The ragtag team of the U.S.S. Protostar remains trapped on the newly named “Murder Planet” and are faced with a new—and terrifying—realization. No matter what directions they head in, the planet transforms its terra firma to keep them trapped and far away from the Protostar. This is also where the title of the episode, “Terror Firma,” is derived from.
At the end of “Dreamcatcher,” Dal, Rok-Tahk, Jankom Pog, and Zero had found Gwyn and Murf in the wreckage of the half-built escape pod from the episode prior, and in the opening of “Terror Firma” they discover that Gwyn has fractured her leg, which puts her at a slight disadvantage considering they have to keep running. Dal is quick to announce that they should leave her behind, but despite everything, Rok-Tahk offers to carry Gwyn to safety. Fortunately, Gwyn’s weapon can also transform into a splint, giving her enough support to run on her leg. It’s pretty handy technology.
Dal and Gwyn have a really sweet little moment after they think that the crisis has been averted. He checks on her leg and they gaze up at the stars above them—reminding audiences that these two are just kids who never thought they’d get off Tars Lamora. It’s an oddly tender moment between them, especially considering how Dal is angry and bitter towards her most of the time. It definitely fueled my little shipper heart, especially considering what comes into play at the end of the episode.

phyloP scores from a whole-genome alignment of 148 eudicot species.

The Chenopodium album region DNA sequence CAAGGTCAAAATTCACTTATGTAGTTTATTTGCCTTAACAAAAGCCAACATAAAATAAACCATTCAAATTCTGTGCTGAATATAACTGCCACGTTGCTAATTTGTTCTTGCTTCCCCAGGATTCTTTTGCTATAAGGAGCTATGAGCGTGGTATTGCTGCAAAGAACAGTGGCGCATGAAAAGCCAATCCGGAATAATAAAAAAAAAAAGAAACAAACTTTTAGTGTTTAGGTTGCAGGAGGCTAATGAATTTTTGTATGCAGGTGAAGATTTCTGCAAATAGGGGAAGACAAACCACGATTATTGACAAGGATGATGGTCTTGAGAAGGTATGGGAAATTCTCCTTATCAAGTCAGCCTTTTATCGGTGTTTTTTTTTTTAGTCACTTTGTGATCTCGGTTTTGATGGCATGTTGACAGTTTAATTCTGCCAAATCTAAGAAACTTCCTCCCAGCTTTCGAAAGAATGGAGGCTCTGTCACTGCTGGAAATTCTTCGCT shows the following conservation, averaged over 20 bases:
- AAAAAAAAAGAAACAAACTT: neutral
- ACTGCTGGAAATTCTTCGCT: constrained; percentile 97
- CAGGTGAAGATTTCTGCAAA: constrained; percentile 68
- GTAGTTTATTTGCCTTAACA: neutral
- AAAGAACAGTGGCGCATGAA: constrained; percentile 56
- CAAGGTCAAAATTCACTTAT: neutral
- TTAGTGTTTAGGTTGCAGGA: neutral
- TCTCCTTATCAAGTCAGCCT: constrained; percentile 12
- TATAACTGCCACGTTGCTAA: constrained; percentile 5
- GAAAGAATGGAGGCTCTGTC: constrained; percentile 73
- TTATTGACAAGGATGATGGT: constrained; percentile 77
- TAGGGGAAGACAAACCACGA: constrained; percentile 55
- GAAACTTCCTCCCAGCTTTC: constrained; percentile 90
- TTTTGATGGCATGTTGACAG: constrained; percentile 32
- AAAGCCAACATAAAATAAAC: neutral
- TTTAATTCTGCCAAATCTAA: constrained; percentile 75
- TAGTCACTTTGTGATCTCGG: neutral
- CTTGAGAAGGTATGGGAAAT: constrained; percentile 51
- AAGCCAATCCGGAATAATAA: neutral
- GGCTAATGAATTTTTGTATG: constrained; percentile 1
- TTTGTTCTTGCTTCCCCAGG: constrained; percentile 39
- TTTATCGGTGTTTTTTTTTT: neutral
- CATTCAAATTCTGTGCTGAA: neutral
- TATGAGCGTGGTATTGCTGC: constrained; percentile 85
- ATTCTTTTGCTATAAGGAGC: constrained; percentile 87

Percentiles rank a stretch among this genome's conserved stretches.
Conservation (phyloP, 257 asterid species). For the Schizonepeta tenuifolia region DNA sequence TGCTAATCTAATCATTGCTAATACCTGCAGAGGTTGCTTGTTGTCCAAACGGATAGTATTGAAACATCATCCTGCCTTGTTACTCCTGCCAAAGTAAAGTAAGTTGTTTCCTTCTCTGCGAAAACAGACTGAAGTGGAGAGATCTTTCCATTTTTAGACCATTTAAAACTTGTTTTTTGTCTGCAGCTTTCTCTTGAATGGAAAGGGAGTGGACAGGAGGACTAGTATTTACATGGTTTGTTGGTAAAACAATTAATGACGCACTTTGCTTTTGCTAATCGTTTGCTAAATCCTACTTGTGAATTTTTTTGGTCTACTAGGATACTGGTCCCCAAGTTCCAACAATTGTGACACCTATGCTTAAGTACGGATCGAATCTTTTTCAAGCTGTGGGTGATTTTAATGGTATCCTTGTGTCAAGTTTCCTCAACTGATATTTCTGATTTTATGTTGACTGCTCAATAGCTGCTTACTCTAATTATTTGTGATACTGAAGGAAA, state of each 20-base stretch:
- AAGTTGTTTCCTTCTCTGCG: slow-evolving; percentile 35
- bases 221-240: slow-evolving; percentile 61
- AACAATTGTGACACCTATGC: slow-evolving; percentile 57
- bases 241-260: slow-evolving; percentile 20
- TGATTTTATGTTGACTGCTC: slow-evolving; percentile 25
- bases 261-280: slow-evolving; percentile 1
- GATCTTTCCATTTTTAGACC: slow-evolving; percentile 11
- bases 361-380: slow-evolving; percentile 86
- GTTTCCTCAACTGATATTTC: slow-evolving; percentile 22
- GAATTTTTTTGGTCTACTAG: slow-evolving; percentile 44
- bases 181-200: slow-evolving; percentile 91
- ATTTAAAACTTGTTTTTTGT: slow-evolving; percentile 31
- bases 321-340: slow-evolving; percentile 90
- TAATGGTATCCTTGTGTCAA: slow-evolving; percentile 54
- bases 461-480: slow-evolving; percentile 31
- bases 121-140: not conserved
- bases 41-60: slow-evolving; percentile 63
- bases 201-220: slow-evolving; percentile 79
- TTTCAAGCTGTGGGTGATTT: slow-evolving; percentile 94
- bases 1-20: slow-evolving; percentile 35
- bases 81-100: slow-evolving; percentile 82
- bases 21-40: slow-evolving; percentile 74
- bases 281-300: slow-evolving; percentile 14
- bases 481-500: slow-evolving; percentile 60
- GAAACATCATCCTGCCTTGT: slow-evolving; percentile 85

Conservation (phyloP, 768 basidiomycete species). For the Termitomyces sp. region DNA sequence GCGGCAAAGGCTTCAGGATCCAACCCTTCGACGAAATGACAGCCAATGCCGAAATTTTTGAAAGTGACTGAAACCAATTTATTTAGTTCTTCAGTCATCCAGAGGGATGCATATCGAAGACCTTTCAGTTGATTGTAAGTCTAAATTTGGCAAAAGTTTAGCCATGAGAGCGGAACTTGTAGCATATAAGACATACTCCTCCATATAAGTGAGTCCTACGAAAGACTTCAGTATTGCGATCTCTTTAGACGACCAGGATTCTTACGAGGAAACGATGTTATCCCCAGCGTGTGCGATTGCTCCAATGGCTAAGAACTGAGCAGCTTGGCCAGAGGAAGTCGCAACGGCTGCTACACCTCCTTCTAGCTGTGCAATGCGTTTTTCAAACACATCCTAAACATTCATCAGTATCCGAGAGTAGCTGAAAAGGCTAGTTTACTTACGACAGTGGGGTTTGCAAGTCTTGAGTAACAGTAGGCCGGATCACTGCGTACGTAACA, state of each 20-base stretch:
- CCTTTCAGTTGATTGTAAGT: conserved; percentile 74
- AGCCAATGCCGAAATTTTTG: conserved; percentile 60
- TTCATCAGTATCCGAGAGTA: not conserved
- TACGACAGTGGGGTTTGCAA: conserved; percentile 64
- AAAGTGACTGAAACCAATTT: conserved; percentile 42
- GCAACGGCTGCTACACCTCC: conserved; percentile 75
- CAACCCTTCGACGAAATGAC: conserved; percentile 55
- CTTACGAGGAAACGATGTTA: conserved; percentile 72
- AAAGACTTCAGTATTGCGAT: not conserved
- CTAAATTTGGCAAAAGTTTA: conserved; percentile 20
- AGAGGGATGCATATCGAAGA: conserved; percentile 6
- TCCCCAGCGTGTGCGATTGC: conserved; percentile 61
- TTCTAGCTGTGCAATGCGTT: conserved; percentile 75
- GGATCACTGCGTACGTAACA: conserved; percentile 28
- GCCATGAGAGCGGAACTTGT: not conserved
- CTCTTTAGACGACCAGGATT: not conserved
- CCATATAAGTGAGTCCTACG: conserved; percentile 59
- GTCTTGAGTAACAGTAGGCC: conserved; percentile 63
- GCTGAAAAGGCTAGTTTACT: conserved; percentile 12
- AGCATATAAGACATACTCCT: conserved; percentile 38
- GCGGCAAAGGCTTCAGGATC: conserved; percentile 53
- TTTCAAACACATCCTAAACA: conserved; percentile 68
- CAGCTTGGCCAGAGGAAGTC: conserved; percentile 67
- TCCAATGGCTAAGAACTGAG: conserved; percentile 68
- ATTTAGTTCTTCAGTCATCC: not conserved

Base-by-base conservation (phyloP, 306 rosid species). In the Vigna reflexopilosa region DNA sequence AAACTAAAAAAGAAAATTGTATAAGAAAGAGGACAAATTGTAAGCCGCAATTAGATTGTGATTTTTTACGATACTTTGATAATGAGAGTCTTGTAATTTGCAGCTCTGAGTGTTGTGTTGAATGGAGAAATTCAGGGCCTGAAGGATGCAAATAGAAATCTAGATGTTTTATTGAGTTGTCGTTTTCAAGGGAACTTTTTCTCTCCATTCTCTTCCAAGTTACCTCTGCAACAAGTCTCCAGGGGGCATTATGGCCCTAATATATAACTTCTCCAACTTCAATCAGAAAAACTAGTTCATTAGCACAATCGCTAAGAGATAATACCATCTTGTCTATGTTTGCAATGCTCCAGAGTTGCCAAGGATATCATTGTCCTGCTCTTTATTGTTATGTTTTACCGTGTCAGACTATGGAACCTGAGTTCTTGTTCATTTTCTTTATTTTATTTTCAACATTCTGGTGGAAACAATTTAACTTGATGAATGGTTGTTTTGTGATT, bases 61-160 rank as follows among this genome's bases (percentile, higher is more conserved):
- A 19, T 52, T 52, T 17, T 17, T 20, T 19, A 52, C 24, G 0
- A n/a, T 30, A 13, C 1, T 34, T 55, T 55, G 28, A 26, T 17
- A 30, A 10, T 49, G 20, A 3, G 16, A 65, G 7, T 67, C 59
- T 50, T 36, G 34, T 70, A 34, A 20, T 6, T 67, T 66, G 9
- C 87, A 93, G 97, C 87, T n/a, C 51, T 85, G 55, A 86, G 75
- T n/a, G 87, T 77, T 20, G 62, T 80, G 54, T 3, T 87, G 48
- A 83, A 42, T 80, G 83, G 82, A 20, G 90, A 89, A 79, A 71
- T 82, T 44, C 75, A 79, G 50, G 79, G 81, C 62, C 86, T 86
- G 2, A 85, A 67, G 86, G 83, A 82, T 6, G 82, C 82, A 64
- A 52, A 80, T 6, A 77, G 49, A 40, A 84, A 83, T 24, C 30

Of course, the development made between these two at this moment is quickly called into question when the Diviner arrives on the Murder Planet. The terrifying robot Drednok arrives to retrieve Gwyn (or just the Protostar) and is fully prepared to kill the rest of the crew. Gwyn places herself in between his weapons and the crew, giving them enough time to try to escape. The Drednok shoots her, temporarily destroying the device keeping her on her feet.
While the show is very much an ensemble story, this episode’s plot did seem to rely the most on Gwyn and the direction that her story is headed. Especially at the end of the episode, she makes this decision to put herself in harm’s way to protect the crew of the Protostar, she sees that her father is willing to leave her to be consumed by the Murder Planet, and she sees that Dal is willing to come back for her. I’m a sucker for hero characters that come back to rescue the “antagonist” and prove to them that someone cares about them.
At the end of the episode, as the Diviner’s ship is chasing them down, the crew makes a major discovery about the U.S.S Protostar. The ship’s name isn’t just a clever intergalactic name—it’s a clue about what’s powering it. Star Trek: Prodigy introduces an entirely new concept to the Trek universe: a Starfleet vessel fueled by an actual star. At the last minute, they engage the protostar and use it to jump them to warp, effectively putting a galaxy of distance between them and the Diviner.
This discovery was such a nice bookend to that moment where Dal and Gwyn were stargazing. In that moment, Dal realized that they could use the stars to chart their way back to the ship—and then a literal star led to them escaping from the Diviner. There’s some nice poeticism in that as well, considering the episode’s focus seemed to be very grounded—terra firma—but it was the stars that ultimately saved them. That’s some really beautiful imagery when you reflect on the fact that every kid on the U.S.S Protostar had believed they’d never make it to the stars and the freedom there.
Five episodes in and Star Trek: Prodigy remains fresh, new, and exciting. There’s something in it for every age group that should really warm the hearts of every Trekkie watching it.